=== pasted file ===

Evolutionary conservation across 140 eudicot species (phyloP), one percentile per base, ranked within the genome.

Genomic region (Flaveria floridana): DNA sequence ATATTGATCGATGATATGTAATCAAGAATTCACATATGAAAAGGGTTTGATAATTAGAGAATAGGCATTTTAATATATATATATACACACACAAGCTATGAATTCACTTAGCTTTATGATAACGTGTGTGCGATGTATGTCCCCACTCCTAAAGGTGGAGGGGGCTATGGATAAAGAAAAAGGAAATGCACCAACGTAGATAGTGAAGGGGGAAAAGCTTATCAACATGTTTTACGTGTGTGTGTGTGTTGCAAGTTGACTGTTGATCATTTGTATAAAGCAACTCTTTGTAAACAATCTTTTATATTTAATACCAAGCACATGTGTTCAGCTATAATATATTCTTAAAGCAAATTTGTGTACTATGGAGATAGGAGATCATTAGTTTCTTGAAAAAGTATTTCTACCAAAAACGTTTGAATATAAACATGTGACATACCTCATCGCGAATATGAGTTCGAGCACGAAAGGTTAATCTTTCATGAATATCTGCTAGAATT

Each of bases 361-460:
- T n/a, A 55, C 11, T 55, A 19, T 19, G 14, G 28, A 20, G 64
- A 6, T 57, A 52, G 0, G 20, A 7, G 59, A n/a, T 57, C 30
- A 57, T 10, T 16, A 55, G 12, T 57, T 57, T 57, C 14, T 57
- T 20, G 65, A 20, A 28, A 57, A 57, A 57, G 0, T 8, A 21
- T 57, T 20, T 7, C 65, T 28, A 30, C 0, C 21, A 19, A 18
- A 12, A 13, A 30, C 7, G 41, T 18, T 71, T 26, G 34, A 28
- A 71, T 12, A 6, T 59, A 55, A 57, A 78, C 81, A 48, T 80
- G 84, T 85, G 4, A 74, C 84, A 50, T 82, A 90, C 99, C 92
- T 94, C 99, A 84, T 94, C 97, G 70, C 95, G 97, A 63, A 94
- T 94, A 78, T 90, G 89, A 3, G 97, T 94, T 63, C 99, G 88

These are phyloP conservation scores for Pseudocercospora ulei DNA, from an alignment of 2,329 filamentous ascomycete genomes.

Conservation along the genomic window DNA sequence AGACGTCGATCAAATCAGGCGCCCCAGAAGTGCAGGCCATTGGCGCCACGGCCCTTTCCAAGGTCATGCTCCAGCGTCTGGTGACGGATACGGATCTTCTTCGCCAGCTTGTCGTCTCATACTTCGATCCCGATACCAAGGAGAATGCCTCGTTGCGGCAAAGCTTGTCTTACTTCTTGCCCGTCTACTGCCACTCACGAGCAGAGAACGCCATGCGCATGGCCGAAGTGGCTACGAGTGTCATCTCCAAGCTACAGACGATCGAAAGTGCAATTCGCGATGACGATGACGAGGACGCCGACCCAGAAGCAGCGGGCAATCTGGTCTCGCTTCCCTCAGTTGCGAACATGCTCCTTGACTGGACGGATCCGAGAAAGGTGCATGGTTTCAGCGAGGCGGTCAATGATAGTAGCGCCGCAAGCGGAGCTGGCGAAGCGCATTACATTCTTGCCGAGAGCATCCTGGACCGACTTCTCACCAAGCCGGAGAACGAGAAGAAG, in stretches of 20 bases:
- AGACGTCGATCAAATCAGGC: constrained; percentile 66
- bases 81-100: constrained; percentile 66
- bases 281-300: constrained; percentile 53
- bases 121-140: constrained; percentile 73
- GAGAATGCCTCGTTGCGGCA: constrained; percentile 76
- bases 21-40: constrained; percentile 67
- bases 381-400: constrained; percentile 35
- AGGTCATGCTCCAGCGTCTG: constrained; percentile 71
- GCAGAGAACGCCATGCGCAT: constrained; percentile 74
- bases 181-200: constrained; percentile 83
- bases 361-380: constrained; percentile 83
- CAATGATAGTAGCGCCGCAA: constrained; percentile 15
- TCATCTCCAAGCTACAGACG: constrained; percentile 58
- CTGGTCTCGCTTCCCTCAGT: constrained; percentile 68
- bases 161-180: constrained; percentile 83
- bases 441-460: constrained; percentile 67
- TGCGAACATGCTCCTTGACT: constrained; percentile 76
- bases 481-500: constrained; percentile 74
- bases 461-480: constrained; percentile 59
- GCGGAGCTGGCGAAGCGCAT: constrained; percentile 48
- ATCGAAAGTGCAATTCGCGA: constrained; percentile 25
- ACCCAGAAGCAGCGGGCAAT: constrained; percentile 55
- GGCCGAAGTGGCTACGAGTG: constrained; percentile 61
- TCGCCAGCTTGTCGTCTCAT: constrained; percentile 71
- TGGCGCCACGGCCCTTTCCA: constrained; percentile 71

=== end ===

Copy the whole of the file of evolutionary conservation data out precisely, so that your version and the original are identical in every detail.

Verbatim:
Evolutionary conservation across 140 eudicot species (phyloP), one percentile per base, ranked within the genome.

Genomic region (Flaveria floridana): DNA sequence ATATTGATCGATGATATGTAATCAAGAATTCACATATGAAAAGGGTTTGATAATTAGAGAATAGGCATTTTAATATATATATATACACACACAAGCTATGAATTCACTTAGCTTTATGATAACGTGTGTGCGATGTATGTCCCCACTCCTAAAGGTGGAGGGGGCTATGGATAAAGAAAAAGGAAATGCACCAACGTAGATAGTGAAGGGGGAAAAGCTTATCAACATGTTTTACGTGTGTGTGTGTGTTGCAAGTTGACTGTTGATCATTTGTATAAAGCAACTCTTTGTAAACAATCTTTTATATTTAATACCAAGCACATGTGTTCAGCTATAATATATTCTTAAAGCAAATTTGTGTACTATGGAGATAGGAGATCATTAGTTTCTTGAAAAAGTATTTCTACCAAAAACGTTTGAATATAAACATGTGACATACCTCATCGCGAATATGAGTTCGAGCACGAAAGGTTAATCTTTCATGAATATCTGCTAGAATT

Each of bases 361-460:
- T n/a, A 55, C 11, T 55, A 19, T 19, G 14, G 28, A 20, G 64
- A 6, T 57, A 52, G 0, G 20, A 7, G 59, A n/a, T 57, C 30
- A 57, T 10, T 16, A 55, G 12, T 57, T 57, T 57, C 14, T 57
- T 20, G 65, A 20, A 28, A 57, A 57, A 57, G 0, T 8, A 21
- T 57, T 20, T 7, C 65, T 28, A 30, C 0, C 21, A 19, A 18
- A 12, A 13, A 30, C 7, G 41, T 18, T 71, T 26, G 34, A 28
- A 71, T 12, A 6, T 59, A 55, A 57, A 78, C 81, A 48, T 80
- G 84, T 85, G 4, A 74, C 84, A 50, T 82, A 90, C 99, C 92
- T 94, C 99, A 84, T 94, C 97, G 70, C 95, G 97, A 63, A 94
- T 94, A 78, T 90, G 89, A 3, G 97, T 94, T 63, C 99, G 88

These are phyloP conservation scores for Pseudocercospora ulei DNA, from an alignment of 2,329 filamentous ascomycete genomes.

Conservation along the genomic window DNA sequence AGACGTCGATCAAATCAGGCGCCCCAGAAGTGCAGGCCATTGGCGCCACGGCCCTTTCCAAGGTCATGCTCCAGCGTCTGGTGACGGATACGGATCTTCTTCGCCAGCTTGTCGTCTCATACTTCGATCCCGATACCAAGGAGAATGCCTCGTTGCGGCAAAGCTTGTCTTACTTCTTGCCCGTCTACTGCCACTCACGAGCAGAGAACGCCATGCGCATGGCCGAAGTGGCTACGAGTGTCATCTCCAAGCTACAGACGATCGAAAGTGCAATTCGCGATGACGATGACGAGGACGCCGACCCAGAAGCAGCGGGCAATCTGGTCTCGCTTCCCTCAGTTGCGAACATGCTCCTTGACTGGACGGATCCGAGAAAGGTGCATGGTTTCAGCGAGGCGGTCAATGATAGTAGCGCCGCAAGCGGAGCTGGCGAAGCGCATTACATTCTTGCCGAGAGCATCCTGGACCGACTTCTCACCAAGCCGGAGAACGAGAAGAAG, in stretches of 20 bases:
- AGACGTCGATCAAATCAGGC: constrained; percentile 66
- bases 81-100: constrained; percentile 66
- bases 281-300: constrained; percentile 53
- bases 121-140: constrained; percentile 73
- GAGAATGCCTCGTTGCGGCA: constrained; percentile 76
- bases 21-40: constrained; percentile 67
- bases 381-400: constrained; percentile 35
- AGGTCATGCTCCAGCGTCTG: constrained; percentile 71
- GCAGAGAACGCCATGCGCAT: constrained; percentile 74
- bases 181-200: constrained; percentile 83
- bases 361-380: constrained; percentile 83
- CAATGATAGTAGCGCCGCAA: constrained; percentile 15
- TCATCTCCAAGCTACAGACG: constrained; percentile 58
- CTGGTCTCGCTTCCCTCAGT: constrained; percentile 68
- bases 161-180: constrained; percentile 83
- bases 441-460: constrained; percentile 67
- TGCGAACATGCTCCTTGACT: constrained; percentile 76
- bases 481-500: constrained; percentile 74
- bases 461-480: constrained; percentile 59
- GCGGAGCTGGCGAAGCGCAT: constrained; percentile 48
- ATCGAAAGTGCAATTCGCGA: constrained; percentile 25
- ACCCAGAAGCAGCGGGCAAT: constrained; percentile 55
- GGCCGAAGTGGCTACGAGTG: constrained; percentile 61
- TCGCCAGCTTGTCGTCTCAT: constrained; percentile 71
- TGGCGCCACGGCCCTTTCCA: constrained; percentile 71